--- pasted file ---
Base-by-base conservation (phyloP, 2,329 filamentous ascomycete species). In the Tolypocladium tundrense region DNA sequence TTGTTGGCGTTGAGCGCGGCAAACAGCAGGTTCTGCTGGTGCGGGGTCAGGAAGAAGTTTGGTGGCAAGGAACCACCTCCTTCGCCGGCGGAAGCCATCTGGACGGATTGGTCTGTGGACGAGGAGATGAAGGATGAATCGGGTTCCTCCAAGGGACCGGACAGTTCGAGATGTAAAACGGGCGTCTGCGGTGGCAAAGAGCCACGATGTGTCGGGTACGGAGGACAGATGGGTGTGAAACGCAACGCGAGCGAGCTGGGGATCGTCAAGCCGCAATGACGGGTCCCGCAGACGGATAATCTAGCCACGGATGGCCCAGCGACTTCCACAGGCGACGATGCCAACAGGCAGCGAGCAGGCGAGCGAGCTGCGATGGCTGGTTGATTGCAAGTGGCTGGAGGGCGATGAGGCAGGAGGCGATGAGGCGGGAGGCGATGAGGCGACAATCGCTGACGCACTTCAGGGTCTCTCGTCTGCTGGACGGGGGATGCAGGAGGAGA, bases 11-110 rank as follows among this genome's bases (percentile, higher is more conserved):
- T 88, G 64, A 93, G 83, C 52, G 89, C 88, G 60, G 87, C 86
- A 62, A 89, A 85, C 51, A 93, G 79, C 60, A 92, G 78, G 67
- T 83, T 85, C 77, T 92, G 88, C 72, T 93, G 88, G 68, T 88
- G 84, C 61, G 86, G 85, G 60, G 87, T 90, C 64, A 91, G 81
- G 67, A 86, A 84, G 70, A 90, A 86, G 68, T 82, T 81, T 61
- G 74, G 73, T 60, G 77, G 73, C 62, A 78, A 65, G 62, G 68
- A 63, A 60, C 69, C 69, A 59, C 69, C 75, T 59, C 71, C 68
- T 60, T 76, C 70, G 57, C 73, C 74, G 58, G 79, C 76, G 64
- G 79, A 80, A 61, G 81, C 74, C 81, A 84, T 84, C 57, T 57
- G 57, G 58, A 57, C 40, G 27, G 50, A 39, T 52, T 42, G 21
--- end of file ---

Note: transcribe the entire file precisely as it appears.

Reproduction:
Base-by-base conservation (phyloP, 2,329 filamentous ascomycete species). In the Tolypocladium tundrense region DNA sequence TTGTTGGCGTTGAGCGCGGCAAACAGCAGGTTCTGCTGGTGCGGGGTCAGGAAGAAGTTTGGTGGCAAGGAACCACCTCCTTCGCCGGCGGAAGCCATCTGGACGGATTGGTCTGTGGACGAGGAGATGAAGGATGAATCGGGTTCCTCCAAGGGACCGGACAGTTCGAGATGTAAAACGGGCGTCTGCGGTGGCAAAGAGCCACGATGTGTCGGGTACGGAGGACAGATGGGTGTGAAACGCAACGCGAGCGAGCTGGGGATCGTCAAGCCGCAATGACGGGTCCCGCAGACGGATAATCTAGCCACGGATGGCCCAGCGACTTCCACAGGCGACGATGCCAACAGGCAGCGAGCAGGCGAGCGAGCTGCGATGGCTGGTTGATTGCAAGTGGCTGGAGGGCGATGAGGCAGGAGGCGATGAGGCGGGAGGCGATGAGGCGACAATCGCTGACGCACTTCAGGGTCTCTCGTCTGCTGGACGGGGGATGCAGGAGGAGA, bases 11-110 rank as follows among this genome's bases (percentile, higher is more conserved):
- T 88, G 64, A 93, G 83, C 52, G 89, C 88, G 60, G 87, C 86
- A 62, A 89, A 85, C 51, A 93, G 79, C 60, A 92, G 78, G 67
- T 83, T 85, C 77, T 92, G 88, C 72, T 93, G 88, G 68, T 88
- G 84, C 61, G 86, G 85, G 60, G 87, T 90, C 64, A 91, G 81
- G 67, A 86, A 84, G 70, A 90, A 86, G 68, T 82, T 81, T 61
- G 74, G 73, T 60, G 77, G 73, C 62, A 78, A 65, G 62, G 68
- A 63, A 60, C 69, C 69, A 59, C 69, C 75, T 59, C 71, C 68
- T 60, T 76, C 70, G 57, C 73, C 74, G 58, G 79, C 76, G 64
- G 79, A 80, A 61, G 81, C 74, C 81, A 84, T 84, C 57, T 57
- G 57, G 58, A 57, C 40, G 27, G 50, A 39, T 52, T 42, G 21